Since February 2000, the Chicago Housing Authority (CHA) has operated the Plan for Transformation, the largest public housing reform program in the United States. Among its reforms has been to make use of Federal HOPE VI dollars to demolish many of its large scale developments. Ida B. Wells Homes, seen here, was the city's first public housing development dedicated for African-American use. After more than 60 years of occupancy, it sat mostly vacant for several years as the groundwork was laid for its replacement. A new mixed-income community named "Oakwood Shores" currently occupies the site
After decades of economic prosperity, Strawberry Mansion experienced the decline common to many Midwestern and Northwestern cities in the second half of the 20th century. The demographics of the community and its physical condition dramatically changed throughout the period, and the neighborhood lost huge numbers of buildings in the process. While some edges of the neighborhood are now experiencing redevelopment, those farther isolated continue to confront the challenges of decline. These two buildings are among a handful that remain on this formerly dense row house block.
The location has been economically silent since 1983, when the company shuttered the facility. Still, it wasn't until the early 2000s when the site was cleared of most of its structures and the U.S. Environmental Protection Agency oversaw hazardous waste removal. The EPA is still actively assessing the nature of the site contaminants and expects remediation to be complete in two years. At that point, one of many recent development proposals could be executed.
While derelict buildings are common in Detroit, the city is actively engaged in reducing their numbers. One major funding source is the American Recovery and Reinvestment Act, which will be used to demolish more than 10,000 buildings by the end of current mayor Dave Bing's term. Here, a collapsing building on the city's east side is demarcated by city barriers before its soon-to-come demolition.
Like Strawberry Mansion in Philadelphia, many former Jewish neighborhoods in Midwestern and Northeastern industrial cities transitioned to African-American neighborhoods during the 1930s and 1940s. In the process, synagogues and schools were typically purchased by African American Christian churches, finding new life in a new spiritual community. Cleveland followed the same pattern, with some institutions finally becoming derelict after years of use. More than two dozen synagogues once populated east side; of those that survived the subsequent decades, nearly all but the Chibas Jerusalem are occupied by churches.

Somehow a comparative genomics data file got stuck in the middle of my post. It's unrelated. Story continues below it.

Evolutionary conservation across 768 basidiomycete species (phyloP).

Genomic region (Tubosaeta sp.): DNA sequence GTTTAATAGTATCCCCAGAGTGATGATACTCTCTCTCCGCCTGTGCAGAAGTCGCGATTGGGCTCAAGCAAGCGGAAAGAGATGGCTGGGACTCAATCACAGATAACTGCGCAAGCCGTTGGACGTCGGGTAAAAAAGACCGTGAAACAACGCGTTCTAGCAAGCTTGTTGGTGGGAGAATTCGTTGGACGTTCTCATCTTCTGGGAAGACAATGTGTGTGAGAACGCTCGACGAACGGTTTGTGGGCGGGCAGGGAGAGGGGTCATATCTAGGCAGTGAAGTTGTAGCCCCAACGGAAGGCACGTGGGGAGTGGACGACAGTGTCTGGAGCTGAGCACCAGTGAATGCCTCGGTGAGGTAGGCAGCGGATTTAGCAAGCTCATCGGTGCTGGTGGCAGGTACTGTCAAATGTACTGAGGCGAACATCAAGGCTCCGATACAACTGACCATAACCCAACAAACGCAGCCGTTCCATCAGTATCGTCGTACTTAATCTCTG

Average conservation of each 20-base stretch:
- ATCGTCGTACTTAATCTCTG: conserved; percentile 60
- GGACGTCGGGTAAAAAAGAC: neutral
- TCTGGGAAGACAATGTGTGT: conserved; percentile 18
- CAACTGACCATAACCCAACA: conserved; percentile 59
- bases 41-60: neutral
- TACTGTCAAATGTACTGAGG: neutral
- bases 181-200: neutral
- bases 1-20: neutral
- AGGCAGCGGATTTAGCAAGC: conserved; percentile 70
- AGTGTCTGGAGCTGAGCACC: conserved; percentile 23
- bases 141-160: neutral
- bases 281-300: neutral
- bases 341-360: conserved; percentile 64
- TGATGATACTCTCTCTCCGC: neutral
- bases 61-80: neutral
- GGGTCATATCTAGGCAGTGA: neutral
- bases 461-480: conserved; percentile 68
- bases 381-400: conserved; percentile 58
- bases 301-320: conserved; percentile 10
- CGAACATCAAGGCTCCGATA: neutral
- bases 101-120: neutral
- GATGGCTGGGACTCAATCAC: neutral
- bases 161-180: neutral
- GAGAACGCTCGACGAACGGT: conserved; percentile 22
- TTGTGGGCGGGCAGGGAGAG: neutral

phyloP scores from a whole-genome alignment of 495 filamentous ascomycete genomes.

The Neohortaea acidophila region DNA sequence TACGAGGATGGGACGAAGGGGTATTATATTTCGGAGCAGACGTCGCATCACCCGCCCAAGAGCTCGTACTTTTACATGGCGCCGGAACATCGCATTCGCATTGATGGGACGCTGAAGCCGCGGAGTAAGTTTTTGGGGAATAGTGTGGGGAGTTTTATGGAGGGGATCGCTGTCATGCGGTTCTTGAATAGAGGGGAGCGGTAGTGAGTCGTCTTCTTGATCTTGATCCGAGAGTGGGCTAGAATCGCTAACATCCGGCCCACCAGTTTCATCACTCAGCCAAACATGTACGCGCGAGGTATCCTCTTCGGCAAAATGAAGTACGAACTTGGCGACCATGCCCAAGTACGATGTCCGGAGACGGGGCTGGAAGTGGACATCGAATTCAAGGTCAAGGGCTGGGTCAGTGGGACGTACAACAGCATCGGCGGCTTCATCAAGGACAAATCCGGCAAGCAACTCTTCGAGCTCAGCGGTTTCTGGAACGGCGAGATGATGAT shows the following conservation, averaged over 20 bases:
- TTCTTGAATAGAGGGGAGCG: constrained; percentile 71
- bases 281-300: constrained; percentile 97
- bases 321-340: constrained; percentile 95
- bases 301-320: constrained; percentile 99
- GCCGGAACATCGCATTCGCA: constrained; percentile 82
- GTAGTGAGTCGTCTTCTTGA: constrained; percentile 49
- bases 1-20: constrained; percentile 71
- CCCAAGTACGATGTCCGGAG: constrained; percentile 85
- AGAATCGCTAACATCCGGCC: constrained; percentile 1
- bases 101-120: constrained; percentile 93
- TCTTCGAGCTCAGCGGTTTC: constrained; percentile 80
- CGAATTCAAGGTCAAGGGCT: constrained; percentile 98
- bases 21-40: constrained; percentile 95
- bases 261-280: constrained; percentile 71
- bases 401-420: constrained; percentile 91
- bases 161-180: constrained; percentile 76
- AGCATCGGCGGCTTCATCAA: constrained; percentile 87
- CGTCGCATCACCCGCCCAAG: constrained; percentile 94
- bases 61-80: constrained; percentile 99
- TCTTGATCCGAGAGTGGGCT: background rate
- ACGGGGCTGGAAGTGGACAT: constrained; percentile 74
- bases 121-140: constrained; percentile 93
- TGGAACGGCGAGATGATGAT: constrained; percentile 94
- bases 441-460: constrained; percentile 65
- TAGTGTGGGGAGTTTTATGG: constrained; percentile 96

Las Vegas, Nevada
These small buildings are located on the northern edge of the Las Vegas Arts District, which occupies a liminal place between historic Las Vegas and the most grandiose contemporary casinos in the unincorporated Paradise to the south. The area is a place of contradiction, simultaneously underdeveloped and overvalued, a victim of its location. While major development of the area has slowed with the recession, many smaller incursions are happening through the arts community. The city's tallest structure, the Stratosphere, is seen hovering over the buildings despite being more than a mile away
Like Perlman Place, this intersection is located among miles of row house blocks on Baltimore's near east side. Here, two short blocks of entirely derelict and unoccupied row houses converge. The history of the neighborhood is written on the building façades, clear in layers of resurfacing, repainting and burn marks. The area was transformed into an art installation by local artist Ryan LeCluyse in summer 2011.
Contrary today's pattern of north side development, Chicago's south side was the city's first home of Chicago's elite. While many buildings were demolished during urban renewal and public housing construction, still others were shielded from major institutional planning only to be affected in recent years. This block of remarkable row houses has seen ups and downs, including the recent renovation of the two left buildings. The right building remains derelict.
This photograph was taken on the first day of the city-initiated demolition of all but a few row houses on Perlman Place. After years of neighborhood decline on the city's east side, the block's end came relatively swiftly following a failed attempt to rehabilitate the buildings into upmarket row houses. Without sufficient financing, the developer stalled the project, leaving the block in the state it was when pictured. There are no immediate plans to replace the demolished units with new housing.
Briefly the world's largest shopping center, suburban Cleveland's Randall Park Mall has been almost entirely vacant and derelict since March 2009, eclipsed by new retail construction in more affluent suburbs. At present, only a handful of stores with direct parking lot access operate on the entire site, leaving mall entrances like this one irrelevant. Meanwhile, unattended plants overgrow their planters and through the increasing numbers of cracks in paved surfaces.